The Black Panther Party for Self-Defense was formed in 1966 in Oakland, Calif., by two friends and fellow college students, Huey P. Newton & Bobby Seale. The history of what became one of the most famous and revolutionary organizations of the Black liberation movement is told in illustrated form in the new book “The Black Panther Party: A Graphic Novel History.”
As its introduction reads, “the Panthers defiantly stood in stark contrast to the nonviolent philosophy of the mainstream civil rights movement. … Some people admired them. Some people hated them. In time, the Black Panthers became mythical — and it can be difficult to separate myth from reality.”
The book, a vibrant collaboration between Portland-based writer and historian David F. Walker and illustrator Marcus Kwame Anderson, seeks to make that separation.
In tracing the historical context for the Black Panther Party’s political philosophy of self-defense, the graphic novel starts with the oppression of enslaved Africans in the United States, follows the enduring racist violence & police brutality of the Jim Crow era, along with the emergence of Black Nationalism and famous events in the nonviolent civil rights movement led by Martin Luther King Jr. and taught in many American schools.
In doing so, Walker and Anderson trace the ideological origins of the Black Panthers, drawn in part from the philosophies of figures like Frantz Fanon, Malcolm X, Karl Marx and Che Guevara. It pinpoints a speech by activist Kwame Ture (then Stokely Carmichael) at a nearby conference about Black Power and its goal of self-determination for Black people as part of the young Newton and Seale’s inspiration to form the group in October 1966. They appointed themselves Minister of Defense and Chairman, respectively, and created the organization’s Ten Point Program, which called for “land, bread, housing, education, clothing, justice and peace” for Black people. The new organization staunchly opposed and confronted the police brutality it saw routinely deployed against Black residents around the San Francisco Bay Area.
Throughout the book, Walker and Anderson illustrate the complexities of the Black Panther Party from its rise in 1966 to its fall in the 1980s, dramatically hastened by suppression and interference of the federal government’s then-secret COINTELPRO programs. It puts into action better-known episodes of the party’s history, like its armed protest at the Capitol building in Sacramento. Other examples include the “Free Huey” campaign to release Newton from prison after he was charged with attempted murder — charges that were eventually dropped, freeing Newton in 1970 — and the police killing of the party’s Illinois chairman, Fred Hampton, during a raid in Chicago.
The book also examines the party’s deep-rooted community work, such as its free breakfast programs for schoolchildren across the country. It celebrates prominent women in the party’s history, like Angela Davis, Kathleen Cleaver, Elaine Brown (the only woman ever to serve as Chairman of the national party), and Ericka Huggins. At the same time, it spotlights lesser-known party figures, and the day-to-day work of the party’s many rank-and-file members, often left anonymous in conventional histories of the Black Panther Party.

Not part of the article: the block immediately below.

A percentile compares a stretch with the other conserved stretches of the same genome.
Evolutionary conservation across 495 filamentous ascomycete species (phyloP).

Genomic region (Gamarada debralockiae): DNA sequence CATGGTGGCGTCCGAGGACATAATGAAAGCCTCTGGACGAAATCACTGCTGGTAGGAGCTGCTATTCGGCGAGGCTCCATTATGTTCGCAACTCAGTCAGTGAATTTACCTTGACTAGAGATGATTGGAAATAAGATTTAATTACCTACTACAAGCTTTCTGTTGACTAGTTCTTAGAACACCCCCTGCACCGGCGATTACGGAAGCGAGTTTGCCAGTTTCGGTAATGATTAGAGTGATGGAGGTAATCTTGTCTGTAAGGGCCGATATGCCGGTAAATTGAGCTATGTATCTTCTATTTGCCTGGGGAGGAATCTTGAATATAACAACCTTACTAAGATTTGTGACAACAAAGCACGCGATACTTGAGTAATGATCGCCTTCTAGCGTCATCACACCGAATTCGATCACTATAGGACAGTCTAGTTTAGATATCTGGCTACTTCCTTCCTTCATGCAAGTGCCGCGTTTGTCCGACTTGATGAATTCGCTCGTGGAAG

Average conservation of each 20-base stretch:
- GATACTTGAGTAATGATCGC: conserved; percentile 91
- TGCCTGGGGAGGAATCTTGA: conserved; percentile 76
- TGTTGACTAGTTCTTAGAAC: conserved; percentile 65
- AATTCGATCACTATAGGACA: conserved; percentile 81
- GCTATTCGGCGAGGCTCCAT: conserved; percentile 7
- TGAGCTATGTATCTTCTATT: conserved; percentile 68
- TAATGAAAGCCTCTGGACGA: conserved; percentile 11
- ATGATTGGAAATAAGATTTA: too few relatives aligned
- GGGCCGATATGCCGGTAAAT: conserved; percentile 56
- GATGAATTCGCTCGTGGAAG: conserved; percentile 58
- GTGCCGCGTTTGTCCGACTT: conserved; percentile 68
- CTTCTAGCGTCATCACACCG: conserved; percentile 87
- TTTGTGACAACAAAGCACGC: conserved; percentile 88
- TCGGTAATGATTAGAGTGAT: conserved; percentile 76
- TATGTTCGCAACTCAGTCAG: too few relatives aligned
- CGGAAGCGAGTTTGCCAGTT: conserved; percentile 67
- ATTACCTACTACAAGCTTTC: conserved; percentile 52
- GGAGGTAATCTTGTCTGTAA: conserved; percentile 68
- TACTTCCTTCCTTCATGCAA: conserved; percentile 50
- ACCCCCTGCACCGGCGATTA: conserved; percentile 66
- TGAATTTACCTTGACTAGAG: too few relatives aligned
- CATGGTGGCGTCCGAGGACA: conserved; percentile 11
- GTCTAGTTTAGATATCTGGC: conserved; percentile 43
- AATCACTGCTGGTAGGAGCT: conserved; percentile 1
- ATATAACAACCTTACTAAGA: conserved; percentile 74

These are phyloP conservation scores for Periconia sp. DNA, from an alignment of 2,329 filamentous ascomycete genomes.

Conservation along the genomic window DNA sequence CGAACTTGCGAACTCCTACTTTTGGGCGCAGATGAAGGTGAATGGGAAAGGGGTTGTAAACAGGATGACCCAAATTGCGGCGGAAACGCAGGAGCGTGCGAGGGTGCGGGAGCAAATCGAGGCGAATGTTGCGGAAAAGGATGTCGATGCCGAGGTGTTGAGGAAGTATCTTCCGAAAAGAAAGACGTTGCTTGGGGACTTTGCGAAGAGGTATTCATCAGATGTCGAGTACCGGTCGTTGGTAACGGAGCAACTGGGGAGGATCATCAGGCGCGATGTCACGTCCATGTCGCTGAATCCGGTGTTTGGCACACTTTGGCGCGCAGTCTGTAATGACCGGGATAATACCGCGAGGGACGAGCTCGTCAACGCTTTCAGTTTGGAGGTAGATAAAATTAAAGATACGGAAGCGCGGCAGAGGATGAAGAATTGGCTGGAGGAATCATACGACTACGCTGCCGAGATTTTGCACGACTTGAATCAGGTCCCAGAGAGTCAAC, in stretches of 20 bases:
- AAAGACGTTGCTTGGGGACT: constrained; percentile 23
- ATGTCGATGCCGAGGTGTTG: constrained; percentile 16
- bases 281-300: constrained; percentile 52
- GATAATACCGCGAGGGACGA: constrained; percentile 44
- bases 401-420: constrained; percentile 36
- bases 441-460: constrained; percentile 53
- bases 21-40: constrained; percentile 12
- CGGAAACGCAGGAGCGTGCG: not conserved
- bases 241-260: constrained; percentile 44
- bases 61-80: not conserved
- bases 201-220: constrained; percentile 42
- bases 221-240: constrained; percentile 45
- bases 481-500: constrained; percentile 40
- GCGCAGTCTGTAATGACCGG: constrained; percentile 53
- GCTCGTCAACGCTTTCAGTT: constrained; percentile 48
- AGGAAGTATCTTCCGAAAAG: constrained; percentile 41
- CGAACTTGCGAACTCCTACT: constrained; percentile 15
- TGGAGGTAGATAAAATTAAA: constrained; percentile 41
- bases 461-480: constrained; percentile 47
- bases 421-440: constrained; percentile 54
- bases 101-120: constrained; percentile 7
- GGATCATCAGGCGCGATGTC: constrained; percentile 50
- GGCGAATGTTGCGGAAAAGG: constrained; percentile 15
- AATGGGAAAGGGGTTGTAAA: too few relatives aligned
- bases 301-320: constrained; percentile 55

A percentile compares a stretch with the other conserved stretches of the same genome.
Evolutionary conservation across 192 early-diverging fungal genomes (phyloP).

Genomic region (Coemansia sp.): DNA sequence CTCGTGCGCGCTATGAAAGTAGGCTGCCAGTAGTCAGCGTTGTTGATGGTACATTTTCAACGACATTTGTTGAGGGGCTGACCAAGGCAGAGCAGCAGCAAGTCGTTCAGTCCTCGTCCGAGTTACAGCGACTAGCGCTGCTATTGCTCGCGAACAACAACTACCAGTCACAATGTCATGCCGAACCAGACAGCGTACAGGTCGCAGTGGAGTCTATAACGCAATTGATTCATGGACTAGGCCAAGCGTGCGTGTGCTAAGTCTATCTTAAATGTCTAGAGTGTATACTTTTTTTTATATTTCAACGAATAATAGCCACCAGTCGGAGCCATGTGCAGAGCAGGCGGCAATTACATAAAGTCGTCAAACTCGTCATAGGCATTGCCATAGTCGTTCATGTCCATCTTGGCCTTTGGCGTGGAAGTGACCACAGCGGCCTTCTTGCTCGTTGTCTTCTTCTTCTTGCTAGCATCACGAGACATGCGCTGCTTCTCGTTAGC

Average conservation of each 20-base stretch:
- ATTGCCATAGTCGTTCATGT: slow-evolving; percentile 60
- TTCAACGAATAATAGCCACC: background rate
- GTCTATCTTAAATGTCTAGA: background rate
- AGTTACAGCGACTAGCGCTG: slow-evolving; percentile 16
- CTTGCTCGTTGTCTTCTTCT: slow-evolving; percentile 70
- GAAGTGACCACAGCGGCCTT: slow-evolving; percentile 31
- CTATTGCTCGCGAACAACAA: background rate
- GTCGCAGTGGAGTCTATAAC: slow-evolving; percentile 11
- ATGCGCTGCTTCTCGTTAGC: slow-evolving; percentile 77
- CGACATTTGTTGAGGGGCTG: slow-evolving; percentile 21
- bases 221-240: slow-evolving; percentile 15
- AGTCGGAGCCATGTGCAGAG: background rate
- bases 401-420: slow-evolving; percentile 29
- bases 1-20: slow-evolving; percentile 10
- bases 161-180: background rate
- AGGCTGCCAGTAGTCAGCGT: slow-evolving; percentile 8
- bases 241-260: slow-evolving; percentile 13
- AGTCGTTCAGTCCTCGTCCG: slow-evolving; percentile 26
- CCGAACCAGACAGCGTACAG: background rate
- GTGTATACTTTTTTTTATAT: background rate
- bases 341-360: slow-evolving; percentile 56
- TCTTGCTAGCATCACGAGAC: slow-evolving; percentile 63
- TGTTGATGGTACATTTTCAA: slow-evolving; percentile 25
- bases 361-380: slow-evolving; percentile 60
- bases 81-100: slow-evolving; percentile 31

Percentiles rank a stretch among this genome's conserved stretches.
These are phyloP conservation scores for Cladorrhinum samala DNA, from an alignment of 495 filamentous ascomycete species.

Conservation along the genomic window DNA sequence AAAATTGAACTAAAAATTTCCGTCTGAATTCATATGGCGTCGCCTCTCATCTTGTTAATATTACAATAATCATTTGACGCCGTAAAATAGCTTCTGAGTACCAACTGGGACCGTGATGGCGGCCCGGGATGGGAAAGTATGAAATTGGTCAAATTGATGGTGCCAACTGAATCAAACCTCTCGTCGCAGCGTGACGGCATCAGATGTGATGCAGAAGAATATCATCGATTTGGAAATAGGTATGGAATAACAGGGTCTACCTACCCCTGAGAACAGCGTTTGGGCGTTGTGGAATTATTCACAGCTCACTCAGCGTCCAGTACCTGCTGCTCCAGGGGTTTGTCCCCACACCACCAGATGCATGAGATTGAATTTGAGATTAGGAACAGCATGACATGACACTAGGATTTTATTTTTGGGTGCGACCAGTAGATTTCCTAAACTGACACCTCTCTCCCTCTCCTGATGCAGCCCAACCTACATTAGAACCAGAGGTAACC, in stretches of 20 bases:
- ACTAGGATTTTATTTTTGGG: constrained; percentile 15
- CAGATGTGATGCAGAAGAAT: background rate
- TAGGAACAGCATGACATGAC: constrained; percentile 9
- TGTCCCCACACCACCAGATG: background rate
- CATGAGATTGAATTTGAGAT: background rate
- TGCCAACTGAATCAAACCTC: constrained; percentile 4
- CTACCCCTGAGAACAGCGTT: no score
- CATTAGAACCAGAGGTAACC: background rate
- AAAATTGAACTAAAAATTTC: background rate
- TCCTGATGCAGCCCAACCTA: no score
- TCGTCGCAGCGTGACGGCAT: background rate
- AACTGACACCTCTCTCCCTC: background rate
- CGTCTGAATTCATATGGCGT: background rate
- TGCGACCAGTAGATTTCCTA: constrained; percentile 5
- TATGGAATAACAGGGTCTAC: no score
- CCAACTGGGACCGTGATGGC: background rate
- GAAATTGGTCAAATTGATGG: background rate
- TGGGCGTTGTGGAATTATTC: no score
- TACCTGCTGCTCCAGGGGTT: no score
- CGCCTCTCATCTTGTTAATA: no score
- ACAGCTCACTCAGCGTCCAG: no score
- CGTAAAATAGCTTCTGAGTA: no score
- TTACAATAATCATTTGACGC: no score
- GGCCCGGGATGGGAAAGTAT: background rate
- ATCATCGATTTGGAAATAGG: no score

Portland’s David. F Walker writes in the book’s afterword that, due to many similarities he uncovered in his research with modern conditions that served as a catalyst for the Black Lives Matter movement, “writing this book broke my heart.” He recently talked with OPB about the book, the Black Panther Party, and its influence and legacy today.
Jenn Chávez: Your book starts with centuries of historical context for how the Black Panther Party’s political philosophies formed. One detail I personally found fascinating was how Lowndes County, Alabama, helped set the stage for the Black Panther Party. That’s where activists like Kwame Ture, then Stokely Carmichael, began to evolve a little bit in their strategy of nonviolence. How did the Black Panther Party mark an evolution of the movement ideas and strategies that preceded it?
David F. Walker: Really, we’re talking about a time in the sixties during the civil rights movement where the main focus was on nonviolence and the idea of turning the other cheek. This was really central around Dr. Martin Luther King, and the Southern Christian Leadership Coalition and SNCC [the Student Nonviolent Coordinating Committee], and Stokely Carmichael was part of SNCC. They were younger people and they were having a lot of trouble really getting down with this idea of nonviolence, especially because a lot of the places they found themselves in, they were meeting with a lot of very violent resistance.
And out of these younger Black activists came this philosophy of, I guess for lack of a better term, you could call it self defense. Malcolm X had talked about this quite a bit when he was in the Nation of Islam, and then even talked about it more after he left the Nation of Islam. And this idea of Black Power just sort of began to emerge, and the Black Panther Party was really the culmination of that Black Power movement in some ways. But in Lowndes County, as [members of SNCC] were trying to register Black voters, they were meeting with so much violence that the people there felt there was only one way to resist, and that was to stand up and fight back.